My other favourite thing to do in the mountains is enjoying Blue Mountain coffee straight from the source while admiring breathtaking views. Our mountains also hold loads of history and culture, such as the self-sufficient Maroon and Rastafarian villages that live off the grid in the Blue Mountains and Cockpit Country.


What’s one of the most memorable experiences of your travel in Jamaica?

One of my most memorable experiences was hiking to the Blue Mountain Peak, Jamaica’s highest point, 2,256m (7,402 feet) above sea level. The peak can only be reached on foot after a four-to-five-hour long hike on one of Jamaica’s steepest trails. I started the hike at 2 am by flashlight after camping at the closest rest stop overnight so I could reach for sunrise.

The Milky Way views and admiring the trail in the soft morning glow was an amazing experience, and that sunrise was the best one I’ve ever seen in my life.

What is it that international tourists mostly miss out on when they visit the island?

International tourists often miss out on the real authentic Jamaica, which you can’t experience through the rose-coloured lenses of an all-inclusive resort. These include the energy at a local bar or party, the spicy kick of a jerk chicken over pimento wood, haggling for souvenirs and fruits at a local market and hearing modern reggae music, not the decades-old Bob Marley classics which the resorts have on repeat.

The true charm of Jamaica can only be experienced by mingling with the locals outside of the resort towns.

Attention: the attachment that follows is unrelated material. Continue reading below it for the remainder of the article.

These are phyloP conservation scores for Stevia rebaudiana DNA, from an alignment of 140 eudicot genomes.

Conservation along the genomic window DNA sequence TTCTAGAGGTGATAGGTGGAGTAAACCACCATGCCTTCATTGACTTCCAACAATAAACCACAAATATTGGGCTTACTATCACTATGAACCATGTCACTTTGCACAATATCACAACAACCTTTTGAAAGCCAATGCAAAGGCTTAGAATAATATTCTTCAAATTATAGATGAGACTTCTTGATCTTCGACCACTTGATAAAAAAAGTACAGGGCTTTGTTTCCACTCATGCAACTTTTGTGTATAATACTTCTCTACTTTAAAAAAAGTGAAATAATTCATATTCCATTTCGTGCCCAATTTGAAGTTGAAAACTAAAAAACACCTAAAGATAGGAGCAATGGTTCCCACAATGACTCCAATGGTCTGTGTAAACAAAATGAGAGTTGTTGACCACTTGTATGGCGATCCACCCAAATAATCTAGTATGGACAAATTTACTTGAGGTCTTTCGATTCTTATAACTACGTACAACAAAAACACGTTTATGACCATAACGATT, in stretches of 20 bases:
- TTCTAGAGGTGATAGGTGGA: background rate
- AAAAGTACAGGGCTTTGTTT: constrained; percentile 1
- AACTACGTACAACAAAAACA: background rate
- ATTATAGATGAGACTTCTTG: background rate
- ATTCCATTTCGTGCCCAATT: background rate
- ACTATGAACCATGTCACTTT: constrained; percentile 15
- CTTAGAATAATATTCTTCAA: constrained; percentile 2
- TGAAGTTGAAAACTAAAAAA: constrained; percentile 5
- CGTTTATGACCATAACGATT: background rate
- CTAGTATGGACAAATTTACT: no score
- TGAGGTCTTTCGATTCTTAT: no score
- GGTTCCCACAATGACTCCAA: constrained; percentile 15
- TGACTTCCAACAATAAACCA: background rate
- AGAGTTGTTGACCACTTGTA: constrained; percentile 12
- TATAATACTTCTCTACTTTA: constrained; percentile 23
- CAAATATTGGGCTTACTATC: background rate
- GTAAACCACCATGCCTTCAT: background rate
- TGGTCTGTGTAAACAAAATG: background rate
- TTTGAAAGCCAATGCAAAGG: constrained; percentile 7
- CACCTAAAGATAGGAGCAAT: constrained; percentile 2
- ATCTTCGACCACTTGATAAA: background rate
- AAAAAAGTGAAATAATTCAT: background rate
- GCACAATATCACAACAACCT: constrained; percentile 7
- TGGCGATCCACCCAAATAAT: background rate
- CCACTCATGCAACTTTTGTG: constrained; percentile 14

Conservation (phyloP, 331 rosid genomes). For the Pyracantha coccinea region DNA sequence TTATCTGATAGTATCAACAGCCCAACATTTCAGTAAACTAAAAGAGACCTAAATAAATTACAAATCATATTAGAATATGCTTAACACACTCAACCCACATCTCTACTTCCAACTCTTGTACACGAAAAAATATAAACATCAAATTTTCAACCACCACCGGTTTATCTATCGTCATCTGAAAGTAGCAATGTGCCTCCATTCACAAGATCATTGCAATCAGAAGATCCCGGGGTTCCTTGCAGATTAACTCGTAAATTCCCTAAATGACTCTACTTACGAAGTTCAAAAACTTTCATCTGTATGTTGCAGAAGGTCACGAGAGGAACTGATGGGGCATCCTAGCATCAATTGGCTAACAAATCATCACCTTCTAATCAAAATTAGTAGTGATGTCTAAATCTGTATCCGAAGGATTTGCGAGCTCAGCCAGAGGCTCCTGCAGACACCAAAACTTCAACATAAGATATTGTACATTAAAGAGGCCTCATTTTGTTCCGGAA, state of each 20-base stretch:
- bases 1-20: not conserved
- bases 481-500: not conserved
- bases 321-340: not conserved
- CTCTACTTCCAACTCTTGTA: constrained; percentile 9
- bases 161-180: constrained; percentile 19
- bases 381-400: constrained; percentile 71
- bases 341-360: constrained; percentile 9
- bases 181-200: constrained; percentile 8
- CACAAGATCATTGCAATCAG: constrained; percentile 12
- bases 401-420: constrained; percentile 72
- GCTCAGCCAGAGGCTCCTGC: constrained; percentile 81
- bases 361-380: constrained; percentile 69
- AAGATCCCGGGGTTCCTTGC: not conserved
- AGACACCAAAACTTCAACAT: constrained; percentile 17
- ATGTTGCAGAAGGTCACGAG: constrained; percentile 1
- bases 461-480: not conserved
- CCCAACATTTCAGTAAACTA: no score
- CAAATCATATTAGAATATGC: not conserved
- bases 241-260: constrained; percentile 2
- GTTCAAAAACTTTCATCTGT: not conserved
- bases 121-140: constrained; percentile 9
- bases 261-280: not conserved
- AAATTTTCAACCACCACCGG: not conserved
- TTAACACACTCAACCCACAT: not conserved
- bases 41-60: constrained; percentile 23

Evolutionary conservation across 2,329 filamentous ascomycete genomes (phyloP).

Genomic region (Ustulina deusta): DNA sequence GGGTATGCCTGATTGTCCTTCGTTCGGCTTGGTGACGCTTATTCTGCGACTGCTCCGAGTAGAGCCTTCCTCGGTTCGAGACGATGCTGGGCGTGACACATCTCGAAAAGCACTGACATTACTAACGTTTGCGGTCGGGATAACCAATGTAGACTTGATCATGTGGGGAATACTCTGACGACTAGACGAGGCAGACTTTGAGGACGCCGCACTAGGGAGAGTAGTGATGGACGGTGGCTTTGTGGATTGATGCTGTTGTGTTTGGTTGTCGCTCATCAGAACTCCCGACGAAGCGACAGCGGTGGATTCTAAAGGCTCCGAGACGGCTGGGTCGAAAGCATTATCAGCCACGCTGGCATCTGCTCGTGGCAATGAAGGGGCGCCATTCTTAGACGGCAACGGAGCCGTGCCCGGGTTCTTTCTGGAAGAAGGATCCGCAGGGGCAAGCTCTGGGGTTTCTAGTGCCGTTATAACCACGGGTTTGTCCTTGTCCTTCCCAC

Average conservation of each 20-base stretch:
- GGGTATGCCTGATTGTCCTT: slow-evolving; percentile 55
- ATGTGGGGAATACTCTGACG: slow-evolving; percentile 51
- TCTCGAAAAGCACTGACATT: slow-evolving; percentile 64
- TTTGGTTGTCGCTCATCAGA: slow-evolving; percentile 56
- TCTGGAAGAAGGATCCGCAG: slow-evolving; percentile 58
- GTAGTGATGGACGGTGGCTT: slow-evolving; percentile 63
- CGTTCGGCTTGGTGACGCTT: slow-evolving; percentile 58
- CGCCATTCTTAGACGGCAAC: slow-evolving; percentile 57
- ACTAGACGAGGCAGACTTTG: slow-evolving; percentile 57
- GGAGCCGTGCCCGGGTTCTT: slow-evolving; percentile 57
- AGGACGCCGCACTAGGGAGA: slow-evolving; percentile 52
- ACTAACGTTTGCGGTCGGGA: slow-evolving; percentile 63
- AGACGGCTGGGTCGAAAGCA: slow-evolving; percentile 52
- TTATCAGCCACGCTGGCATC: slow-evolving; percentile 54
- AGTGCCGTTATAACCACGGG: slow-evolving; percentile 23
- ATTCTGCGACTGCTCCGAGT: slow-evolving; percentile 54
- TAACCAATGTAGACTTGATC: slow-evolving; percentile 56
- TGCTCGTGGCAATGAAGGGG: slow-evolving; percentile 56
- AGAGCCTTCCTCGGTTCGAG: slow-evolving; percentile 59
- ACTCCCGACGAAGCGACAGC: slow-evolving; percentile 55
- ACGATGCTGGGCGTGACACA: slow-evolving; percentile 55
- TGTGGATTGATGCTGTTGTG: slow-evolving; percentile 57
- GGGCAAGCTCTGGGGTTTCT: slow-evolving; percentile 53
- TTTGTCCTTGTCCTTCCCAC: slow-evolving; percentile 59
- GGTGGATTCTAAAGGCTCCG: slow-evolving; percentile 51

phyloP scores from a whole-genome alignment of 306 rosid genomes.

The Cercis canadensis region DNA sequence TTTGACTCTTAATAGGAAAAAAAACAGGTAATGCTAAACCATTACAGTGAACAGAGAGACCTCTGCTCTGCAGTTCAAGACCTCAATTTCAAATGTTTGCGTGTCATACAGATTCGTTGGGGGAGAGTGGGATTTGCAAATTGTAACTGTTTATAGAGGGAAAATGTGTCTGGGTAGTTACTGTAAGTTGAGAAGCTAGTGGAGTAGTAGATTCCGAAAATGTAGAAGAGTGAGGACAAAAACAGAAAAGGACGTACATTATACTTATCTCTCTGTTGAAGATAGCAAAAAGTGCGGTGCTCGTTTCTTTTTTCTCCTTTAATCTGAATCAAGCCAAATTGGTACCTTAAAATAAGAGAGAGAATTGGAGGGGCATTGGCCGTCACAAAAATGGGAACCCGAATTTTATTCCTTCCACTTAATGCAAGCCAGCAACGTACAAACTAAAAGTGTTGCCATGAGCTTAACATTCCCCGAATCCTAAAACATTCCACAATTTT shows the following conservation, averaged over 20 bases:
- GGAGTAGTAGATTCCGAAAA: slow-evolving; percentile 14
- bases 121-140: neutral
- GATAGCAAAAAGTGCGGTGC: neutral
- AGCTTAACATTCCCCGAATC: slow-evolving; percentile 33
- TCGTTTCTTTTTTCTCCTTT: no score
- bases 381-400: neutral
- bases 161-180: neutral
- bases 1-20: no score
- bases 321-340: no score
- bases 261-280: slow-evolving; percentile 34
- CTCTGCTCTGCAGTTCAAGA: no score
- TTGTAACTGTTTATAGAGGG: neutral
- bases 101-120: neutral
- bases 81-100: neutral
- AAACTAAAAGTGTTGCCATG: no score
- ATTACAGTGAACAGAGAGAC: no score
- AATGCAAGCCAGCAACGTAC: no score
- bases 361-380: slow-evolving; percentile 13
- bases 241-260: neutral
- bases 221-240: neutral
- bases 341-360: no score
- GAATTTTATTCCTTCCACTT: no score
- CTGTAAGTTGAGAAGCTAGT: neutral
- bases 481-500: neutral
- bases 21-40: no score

Sunrise from blue mountain peak jamaica

Can I visit Jamaica with my family? Or is it only popular amongst the young crowd?

A happy resounding YES! Jamaica is great for families. There are adventures to appeal to all ages, such as waterparks, climbing waterfalls, scuba diving, snorkelling, culinary tours and exploring various museums, farms and estates.

How many days should one spend in Jamaica to fully enjoy all the place and its culture?

Fourteen days would be the perfect amount of time to experience both cities, namely Kingston and Montego Bay, and a few other hot spots such as Negril, Ocho Rios, Portland and Treasure Beach. Jamaica is starkly different in each of these locations. I think visitors leave with a false idea of what the country is like if they limit their vacation to only one or two of these places.


Do you have any tips/advice for travellers in general?

Jamaica often gets a bad rap for its high crime rate, and understandably so. However, these crimes are mainly targeted and limited to some regions of the country, such as the inner cities, so don’t let that discourage you from vacationing here and experiencing what the country offers. Exercise the same caution in Jamaica as you would anywhere else– hold your belongings securely when out in public, be wary of strangers, and don’t go out alone or rely on public transport after dark.

Do your research on where to stay and go before booking. When purchasing food or trinkets, don’t be afraid to haggle.

If the price sounds unreasonable, it probably is. Either try to bargain or go somewhere else. Stay safe, and try all the new dishes and foods that you can! There’s no point in visiting a new country and eating the same food you can get back home.


See you soon in Jamaica. Cheers!

We usually run behind places are that are popular and miss out on the beauty of other travel destinations that are equally stunning. 12 Months 12 Places is a series in which I will feature 1 unique travel destination each month. This will eventually become a list of amazing destinations that people can add to their travel list. Stay tuned for more.